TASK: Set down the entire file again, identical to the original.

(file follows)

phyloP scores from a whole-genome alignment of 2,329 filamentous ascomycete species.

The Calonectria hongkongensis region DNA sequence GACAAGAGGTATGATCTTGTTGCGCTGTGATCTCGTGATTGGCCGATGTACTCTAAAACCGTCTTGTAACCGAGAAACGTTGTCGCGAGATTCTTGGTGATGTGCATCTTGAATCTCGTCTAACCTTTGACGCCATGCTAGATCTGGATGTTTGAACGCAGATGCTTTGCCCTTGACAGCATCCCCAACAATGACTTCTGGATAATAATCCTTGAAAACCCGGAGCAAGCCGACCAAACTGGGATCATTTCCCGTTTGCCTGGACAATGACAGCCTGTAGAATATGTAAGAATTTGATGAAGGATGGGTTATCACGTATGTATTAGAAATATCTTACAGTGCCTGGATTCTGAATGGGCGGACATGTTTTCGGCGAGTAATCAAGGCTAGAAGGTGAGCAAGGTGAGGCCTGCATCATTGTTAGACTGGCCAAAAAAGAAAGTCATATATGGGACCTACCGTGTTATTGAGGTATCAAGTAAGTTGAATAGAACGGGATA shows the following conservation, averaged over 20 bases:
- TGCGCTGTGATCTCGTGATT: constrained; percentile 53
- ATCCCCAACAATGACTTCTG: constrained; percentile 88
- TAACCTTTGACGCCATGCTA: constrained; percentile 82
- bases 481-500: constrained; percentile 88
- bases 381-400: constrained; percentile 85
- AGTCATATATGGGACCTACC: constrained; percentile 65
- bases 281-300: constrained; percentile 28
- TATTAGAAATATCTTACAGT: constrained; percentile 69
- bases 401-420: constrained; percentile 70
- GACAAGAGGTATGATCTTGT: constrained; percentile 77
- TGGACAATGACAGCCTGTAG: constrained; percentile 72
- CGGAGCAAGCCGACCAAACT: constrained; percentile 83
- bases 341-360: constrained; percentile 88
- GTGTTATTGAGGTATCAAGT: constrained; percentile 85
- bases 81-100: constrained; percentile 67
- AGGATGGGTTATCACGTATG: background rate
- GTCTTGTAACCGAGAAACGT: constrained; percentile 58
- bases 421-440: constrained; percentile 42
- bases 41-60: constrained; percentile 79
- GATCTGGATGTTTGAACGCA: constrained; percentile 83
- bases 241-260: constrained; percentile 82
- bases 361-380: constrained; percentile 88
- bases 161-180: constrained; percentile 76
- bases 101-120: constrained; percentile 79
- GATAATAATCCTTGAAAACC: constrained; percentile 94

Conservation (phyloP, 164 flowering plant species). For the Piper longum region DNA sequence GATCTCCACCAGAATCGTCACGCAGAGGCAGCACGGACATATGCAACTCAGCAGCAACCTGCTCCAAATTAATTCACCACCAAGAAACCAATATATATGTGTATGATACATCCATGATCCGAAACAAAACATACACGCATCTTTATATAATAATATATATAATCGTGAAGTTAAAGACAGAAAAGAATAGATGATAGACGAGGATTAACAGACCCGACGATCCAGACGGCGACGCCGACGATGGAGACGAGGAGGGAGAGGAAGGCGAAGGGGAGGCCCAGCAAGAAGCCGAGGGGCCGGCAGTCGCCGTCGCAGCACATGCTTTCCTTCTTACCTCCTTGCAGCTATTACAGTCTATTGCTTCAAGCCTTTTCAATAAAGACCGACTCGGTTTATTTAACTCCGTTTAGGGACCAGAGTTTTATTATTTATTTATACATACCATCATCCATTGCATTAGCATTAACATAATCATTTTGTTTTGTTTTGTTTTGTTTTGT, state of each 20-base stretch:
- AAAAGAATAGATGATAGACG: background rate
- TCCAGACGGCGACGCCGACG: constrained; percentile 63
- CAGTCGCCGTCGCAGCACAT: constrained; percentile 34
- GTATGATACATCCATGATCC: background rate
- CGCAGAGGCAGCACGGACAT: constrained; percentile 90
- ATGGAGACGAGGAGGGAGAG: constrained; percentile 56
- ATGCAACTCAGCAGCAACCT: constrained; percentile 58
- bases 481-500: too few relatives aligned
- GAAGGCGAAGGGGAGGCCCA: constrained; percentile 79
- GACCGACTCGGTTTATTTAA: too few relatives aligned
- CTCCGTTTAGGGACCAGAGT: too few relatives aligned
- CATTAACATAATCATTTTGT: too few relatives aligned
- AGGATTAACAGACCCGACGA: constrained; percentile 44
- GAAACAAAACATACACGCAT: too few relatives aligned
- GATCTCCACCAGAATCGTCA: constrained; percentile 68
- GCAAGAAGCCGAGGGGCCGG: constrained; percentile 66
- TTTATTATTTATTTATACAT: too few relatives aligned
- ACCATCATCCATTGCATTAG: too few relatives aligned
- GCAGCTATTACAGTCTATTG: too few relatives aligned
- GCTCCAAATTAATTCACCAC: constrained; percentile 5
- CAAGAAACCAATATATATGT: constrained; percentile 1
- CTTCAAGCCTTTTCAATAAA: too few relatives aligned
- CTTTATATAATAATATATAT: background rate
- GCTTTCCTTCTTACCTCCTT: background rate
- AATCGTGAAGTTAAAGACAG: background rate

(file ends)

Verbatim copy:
phyloP scores from a whole-genome alignment of 2,329 filamentous ascomycete species.

The Calonectria hongkongensis region DNA sequence GACAAGAGGTATGATCTTGTTGCGCTGTGATCTCGTGATTGGCCGATGTACTCTAAAACCGTCTTGTAACCGAGAAACGTTGTCGCGAGATTCTTGGTGATGTGCATCTTGAATCTCGTCTAACCTTTGACGCCATGCTAGATCTGGATGTTTGAACGCAGATGCTTTGCCCTTGACAGCATCCCCAACAATGACTTCTGGATAATAATCCTTGAAAACCCGGAGCAAGCCGACCAAACTGGGATCATTTCCCGTTTGCCTGGACAATGACAGCCTGTAGAATATGTAAGAATTTGATGAAGGATGGGTTATCACGTATGTATTAGAAATATCTTACAGTGCCTGGATTCTGAATGGGCGGACATGTTTTCGGCGAGTAATCAAGGCTAGAAGGTGAGCAAGGTGAGGCCTGCATCATTGTTAGACTGGCCAAAAAAGAAAGTCATATATGGGACCTACCGTGTTATTGAGGTATCAAGTAAGTTGAATAGAACGGGATA shows the following conservation, averaged over 20 bases:
- TGCGCTGTGATCTCGTGATT: constrained; percentile 53
- ATCCCCAACAATGACTTCTG: constrained; percentile 88
- TAACCTTTGACGCCATGCTA: constrained; percentile 82
- bases 481-500: constrained; percentile 88
- bases 381-400: constrained; percentile 85
- AGTCATATATGGGACCTACC: constrained; percentile 65
- bases 281-300: constrained; percentile 28
- TATTAGAAATATCTTACAGT: constrained; percentile 69
- bases 401-420: constrained; percentile 70
- GACAAGAGGTATGATCTTGT: constrained; percentile 77
- TGGACAATGACAGCCTGTAG: constrained; percentile 72
- CGGAGCAAGCCGACCAAACT: constrained; percentile 83
- bases 341-360: constrained; percentile 88
- GTGTTATTGAGGTATCAAGT: constrained; percentile 85
- bases 81-100: constrained; percentile 67
- AGGATGGGTTATCACGTATG: background rate
- GTCTTGTAACCGAGAAACGT: constrained; percentile 58
- bases 421-440: constrained; percentile 42
- bases 41-60: constrained; percentile 79
- GATCTGGATGTTTGAACGCA: constrained; percentile 83
- bases 241-260: constrained; percentile 82
- bases 361-380: constrained; percentile 88
- bases 161-180: constrained; percentile 76
- bases 101-120: constrained; percentile 79
- GATAATAATCCTTGAAAACC: constrained; percentile 94

Conservation (phyloP, 164 flowering plant species). For the Piper longum region DNA sequence GATCTCCACCAGAATCGTCACGCAGAGGCAGCACGGACATATGCAACTCAGCAGCAACCTGCTCCAAATTAATTCACCACCAAGAAACCAATATATATGTGTATGATACATCCATGATCCGAAACAAAACATACACGCATCTTTATATAATAATATATATAATCGTGAAGTTAAAGACAGAAAAGAATAGATGATAGACGAGGATTAACAGACCCGACGATCCAGACGGCGACGCCGACGATGGAGACGAGGAGGGAGAGGAAGGCGAAGGGGAGGCCCAGCAAGAAGCCGAGGGGCCGGCAGTCGCCGTCGCAGCACATGCTTTCCTTCTTACCTCCTTGCAGCTATTACAGTCTATTGCTTCAAGCCTTTTCAATAAAGACCGACTCGGTTTATTTAACTCCGTTTAGGGACCAGAGTTTTATTATTTATTTATACATACCATCATCCATTGCATTAGCATTAACATAATCATTTTGTTTTGTTTTGTTTTGTTTTGT, state of each 20-base stretch:
- AAAAGAATAGATGATAGACG: background rate
- TCCAGACGGCGACGCCGACG: constrained; percentile 63
- CAGTCGCCGTCGCAGCACAT: constrained; percentile 34
- GTATGATACATCCATGATCC: background rate
- CGCAGAGGCAGCACGGACAT: constrained; percentile 90
- ATGGAGACGAGGAGGGAGAG: constrained; percentile 56
- ATGCAACTCAGCAGCAACCT: constrained; percentile 58
- bases 481-500: too few relatives aligned
- GAAGGCGAAGGGGAGGCCCA: constrained; percentile 79
- GACCGACTCGGTTTATTTAA: too few relatives aligned
- CTCCGTTTAGGGACCAGAGT: too few relatives aligned
- CATTAACATAATCATTTTGT: too few relatives aligned
- AGGATTAACAGACCCGACGA: constrained; percentile 44
- GAAACAAAACATACACGCAT: too few relatives aligned
- GATCTCCACCAGAATCGTCA: constrained; percentile 68
- GCAAGAAGCCGAGGGGCCGG: constrained; percentile 66
- TTTATTATTTATTTATACAT: too few relatives aligned
- ACCATCATCCATTGCATTAG: too few relatives aligned
- GCAGCTATTACAGTCTATTG: too few relatives aligned
- GCTCCAAATTAATTCACCAC: constrained; percentile 5
- CAAGAAACCAATATATATGT: constrained; percentile 1
- CTTCAAGCCTTTTCAATAAA: too few relatives aligned
- CTTTATATAATAATATATAT: background rate
- GCTTTCCTTCTTACCTCCTT: background rate
- AATCGTGAAGTTAAAGACAG: background rate